Saturday, June 18, 2016

How "Prairie Sun" came to be

Some years ago I saw a beautiful quilt while visiting a quilt show with my mother. I quickly drew the pattern on a zentangle tile I had in my purse. I wanted to do something with this design later.

Eventually, I decided to do each square (or 'quilt block') on a separate tile. Of course, I wanted to do this in color. I used a compass so that all the circles would connect rather than having irregular joins.

Earlier, I had done a black-and-white piece of tree trunks and branches, and decided that this would be the same size: six tiles square, mounted on a 24" canvas. Here are the 36 tiles, randomly scattered,  before I did the pencil shading.

There are a number of different designs that can be made with these squares by turning them in different directions. I tried a few and decided I liked best the regular concentric form. It took a lot of shifting and turning to arrive at the final arrangement with colors connecting where I wanted them to. Little colored brads are placed at the intersections of the tiles to mask the rounded corners.
I considered either a black border and sides, or colors that would blend with the tiles. I chose colors and did a mottled border and sides.
Well... no. I did not like it. It sat in the studio while I looked at it for two weeks before I decided that it was channelling My Little Pony way too much. I painted the sides of the canvas black as a means of separating the surface from everything else, and echoed the circles keeping some of the mottled color but painting the rest of the background white. The white is iridescent and not quite opaque so you get a hint of the color underneath. I think now the tangled squares have more prominence.

The last thing I did was to replace the small round brads with larger square ones, placed diagonally. Now it's finished! Here are a couple of details of the final piece.

And just for fun:
On another tile I had drawn a quick idea of the quarter-rounds and some possible tangles. It's on the left below. I don't think it was particularly useful, and I was about to throw it out when I thought, "No, I could do more with that." The end result is on the right, below.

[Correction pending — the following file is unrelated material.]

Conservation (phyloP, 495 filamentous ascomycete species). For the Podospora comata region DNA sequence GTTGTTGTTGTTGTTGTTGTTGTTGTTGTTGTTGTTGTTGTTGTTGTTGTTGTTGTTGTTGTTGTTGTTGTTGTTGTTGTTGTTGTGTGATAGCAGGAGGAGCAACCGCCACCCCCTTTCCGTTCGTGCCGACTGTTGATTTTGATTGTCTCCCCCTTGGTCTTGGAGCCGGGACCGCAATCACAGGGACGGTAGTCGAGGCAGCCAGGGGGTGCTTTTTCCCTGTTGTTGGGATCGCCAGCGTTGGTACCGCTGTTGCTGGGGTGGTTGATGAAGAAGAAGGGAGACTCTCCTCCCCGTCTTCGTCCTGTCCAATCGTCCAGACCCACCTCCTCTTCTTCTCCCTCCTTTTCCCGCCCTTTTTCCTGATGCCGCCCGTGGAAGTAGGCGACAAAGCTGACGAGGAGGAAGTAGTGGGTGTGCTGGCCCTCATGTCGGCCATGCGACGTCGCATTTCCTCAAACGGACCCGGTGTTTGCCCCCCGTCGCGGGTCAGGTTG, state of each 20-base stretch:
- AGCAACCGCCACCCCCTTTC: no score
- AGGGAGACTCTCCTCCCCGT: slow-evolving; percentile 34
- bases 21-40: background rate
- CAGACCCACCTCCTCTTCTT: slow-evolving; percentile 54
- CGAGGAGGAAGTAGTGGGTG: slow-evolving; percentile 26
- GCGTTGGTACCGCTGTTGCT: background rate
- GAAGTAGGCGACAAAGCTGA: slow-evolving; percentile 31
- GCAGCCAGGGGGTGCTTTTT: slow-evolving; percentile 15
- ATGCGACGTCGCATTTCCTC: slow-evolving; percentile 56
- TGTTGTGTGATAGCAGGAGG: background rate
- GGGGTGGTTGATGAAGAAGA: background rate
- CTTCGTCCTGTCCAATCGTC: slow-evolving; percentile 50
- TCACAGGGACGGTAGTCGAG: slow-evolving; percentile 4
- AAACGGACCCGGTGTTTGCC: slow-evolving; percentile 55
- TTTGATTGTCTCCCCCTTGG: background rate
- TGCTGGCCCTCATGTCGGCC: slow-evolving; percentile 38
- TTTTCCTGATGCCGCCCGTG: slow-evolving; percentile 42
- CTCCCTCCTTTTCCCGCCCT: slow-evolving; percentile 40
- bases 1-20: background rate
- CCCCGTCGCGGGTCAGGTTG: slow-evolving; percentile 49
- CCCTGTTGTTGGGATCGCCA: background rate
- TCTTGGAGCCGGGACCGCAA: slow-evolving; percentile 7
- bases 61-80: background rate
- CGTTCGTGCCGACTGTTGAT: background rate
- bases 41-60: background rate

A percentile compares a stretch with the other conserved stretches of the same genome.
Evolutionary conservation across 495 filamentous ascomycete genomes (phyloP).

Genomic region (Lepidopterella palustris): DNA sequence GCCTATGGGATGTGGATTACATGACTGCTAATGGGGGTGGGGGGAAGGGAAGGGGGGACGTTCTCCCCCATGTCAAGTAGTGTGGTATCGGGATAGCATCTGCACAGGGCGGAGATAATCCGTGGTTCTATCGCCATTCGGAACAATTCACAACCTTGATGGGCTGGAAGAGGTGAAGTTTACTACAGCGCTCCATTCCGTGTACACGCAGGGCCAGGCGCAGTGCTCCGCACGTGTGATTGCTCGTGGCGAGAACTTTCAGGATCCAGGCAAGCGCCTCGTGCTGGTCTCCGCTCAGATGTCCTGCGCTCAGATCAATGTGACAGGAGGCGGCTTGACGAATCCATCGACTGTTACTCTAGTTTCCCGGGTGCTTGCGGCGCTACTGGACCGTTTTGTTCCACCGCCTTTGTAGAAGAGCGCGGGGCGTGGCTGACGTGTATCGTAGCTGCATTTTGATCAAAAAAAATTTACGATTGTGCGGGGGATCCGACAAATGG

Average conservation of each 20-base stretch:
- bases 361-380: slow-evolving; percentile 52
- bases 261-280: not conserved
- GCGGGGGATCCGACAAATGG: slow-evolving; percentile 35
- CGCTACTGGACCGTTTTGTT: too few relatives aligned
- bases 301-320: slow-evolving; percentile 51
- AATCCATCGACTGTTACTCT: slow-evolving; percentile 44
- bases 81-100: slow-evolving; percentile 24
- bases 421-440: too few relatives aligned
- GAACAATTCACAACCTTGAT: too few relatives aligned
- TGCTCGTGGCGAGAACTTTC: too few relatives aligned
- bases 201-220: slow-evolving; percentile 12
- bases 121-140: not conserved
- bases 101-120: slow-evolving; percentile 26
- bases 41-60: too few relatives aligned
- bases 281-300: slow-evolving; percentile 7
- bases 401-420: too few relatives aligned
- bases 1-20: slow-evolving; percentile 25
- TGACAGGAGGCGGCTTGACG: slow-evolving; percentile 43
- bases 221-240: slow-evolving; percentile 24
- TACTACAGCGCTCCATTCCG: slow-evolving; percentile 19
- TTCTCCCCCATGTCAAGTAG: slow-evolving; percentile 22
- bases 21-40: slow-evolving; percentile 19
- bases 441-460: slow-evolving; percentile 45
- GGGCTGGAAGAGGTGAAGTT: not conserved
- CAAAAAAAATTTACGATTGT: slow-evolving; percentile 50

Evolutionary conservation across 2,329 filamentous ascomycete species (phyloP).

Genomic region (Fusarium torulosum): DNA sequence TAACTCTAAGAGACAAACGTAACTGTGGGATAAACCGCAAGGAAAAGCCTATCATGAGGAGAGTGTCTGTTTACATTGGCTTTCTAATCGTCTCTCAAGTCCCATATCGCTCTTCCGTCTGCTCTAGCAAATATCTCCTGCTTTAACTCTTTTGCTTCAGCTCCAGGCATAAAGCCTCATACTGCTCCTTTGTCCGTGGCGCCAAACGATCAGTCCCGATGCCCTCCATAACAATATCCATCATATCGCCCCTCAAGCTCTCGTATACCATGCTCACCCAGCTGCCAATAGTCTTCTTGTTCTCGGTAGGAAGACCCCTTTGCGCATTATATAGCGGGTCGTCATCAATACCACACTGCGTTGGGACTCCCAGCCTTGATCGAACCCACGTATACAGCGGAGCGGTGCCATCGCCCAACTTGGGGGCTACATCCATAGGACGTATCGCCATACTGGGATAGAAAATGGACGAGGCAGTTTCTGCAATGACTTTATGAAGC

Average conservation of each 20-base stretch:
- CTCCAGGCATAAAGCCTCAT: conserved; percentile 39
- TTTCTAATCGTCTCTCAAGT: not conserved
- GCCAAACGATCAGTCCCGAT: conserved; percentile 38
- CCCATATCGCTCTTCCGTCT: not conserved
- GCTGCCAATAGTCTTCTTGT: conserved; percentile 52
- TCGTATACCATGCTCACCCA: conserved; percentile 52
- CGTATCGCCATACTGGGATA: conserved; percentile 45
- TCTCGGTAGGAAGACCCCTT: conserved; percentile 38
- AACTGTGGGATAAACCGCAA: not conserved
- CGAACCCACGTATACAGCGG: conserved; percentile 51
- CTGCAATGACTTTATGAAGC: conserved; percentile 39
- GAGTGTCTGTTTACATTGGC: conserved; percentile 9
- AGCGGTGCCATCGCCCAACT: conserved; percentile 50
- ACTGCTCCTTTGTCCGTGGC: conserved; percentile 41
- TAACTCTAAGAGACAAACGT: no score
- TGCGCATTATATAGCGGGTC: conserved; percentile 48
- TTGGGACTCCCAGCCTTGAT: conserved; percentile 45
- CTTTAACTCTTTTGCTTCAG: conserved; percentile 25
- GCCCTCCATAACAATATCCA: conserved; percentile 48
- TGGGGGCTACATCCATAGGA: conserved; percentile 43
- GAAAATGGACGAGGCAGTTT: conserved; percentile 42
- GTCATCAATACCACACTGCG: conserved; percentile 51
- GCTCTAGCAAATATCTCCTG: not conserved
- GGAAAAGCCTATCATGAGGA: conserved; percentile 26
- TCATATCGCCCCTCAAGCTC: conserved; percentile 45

16 comments:

  1. Stunning work - the closeups are amazing.

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  2. I absolutely love your 'quilt' - so many ideas I can learn from, especially in y our use of colour. Simply beautiful!

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  3. Very beautiful! Love your process!

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  4. The prairie sun pieces are beautiful but I think I'm MOST impressed with the 'recovery' of the black and white tile you finished after writing on it! Amazing! So very Zentangle; no mistakes! ��

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    1. Thanks Cindy! I always seem to enjoy 'rescuing' artwork!

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  5. Talk to me a bit about the square "brads". What are they made of?
    How did you color them to match the piece?
    I see this is a 24" canvas.
    I'd love to try a small version of this.
    I am going to assume that the color on the tiles is all colored pencil? Or did you use anything else?
    And on the canvas section acrylic?

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    1. The brads are metal and used to be called merit pins. They came only in gold, little 'bumps' with two flanges on the back that would be spread once they were pushed through the paper. With the popularity of scrapbooking they now come in all sorts of shapes, sizes and colors.
      I did color washes on the tiles, then did the drawing in coloured ink and shaded with coloured pencil. Then acrylic on the canvas, yes.

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    2. oops…hit reply too soon. So do you have a brand of ink that you prefer. Are the inks put on with a brush as well?

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    3. Not sure I understand. The washes on the paper are done with acrylic, or sometimes water-soluble pencil. The only inks I use come in the pens, generally Sakura or Pitt or Zig. My main criteria is that the materials are pigment-based, not dye-based, and won't fade.

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    4. Not sure I understand. The washes on the paper are done with acrylic, or sometimes water-soluble pencil. The only inks I use come in the pens, generally Sakura or Pitt or Zig. My main criteria is that the materials are pigment-based, not dye-based, and won't fade.

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  6. Wow Margaret! These are too wonderful for words. I'd love to do something like this - but it looks pretty overwhelming. I know . . . one stroke at a time. :)

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    1. And for something like this, one tile at a time! :)

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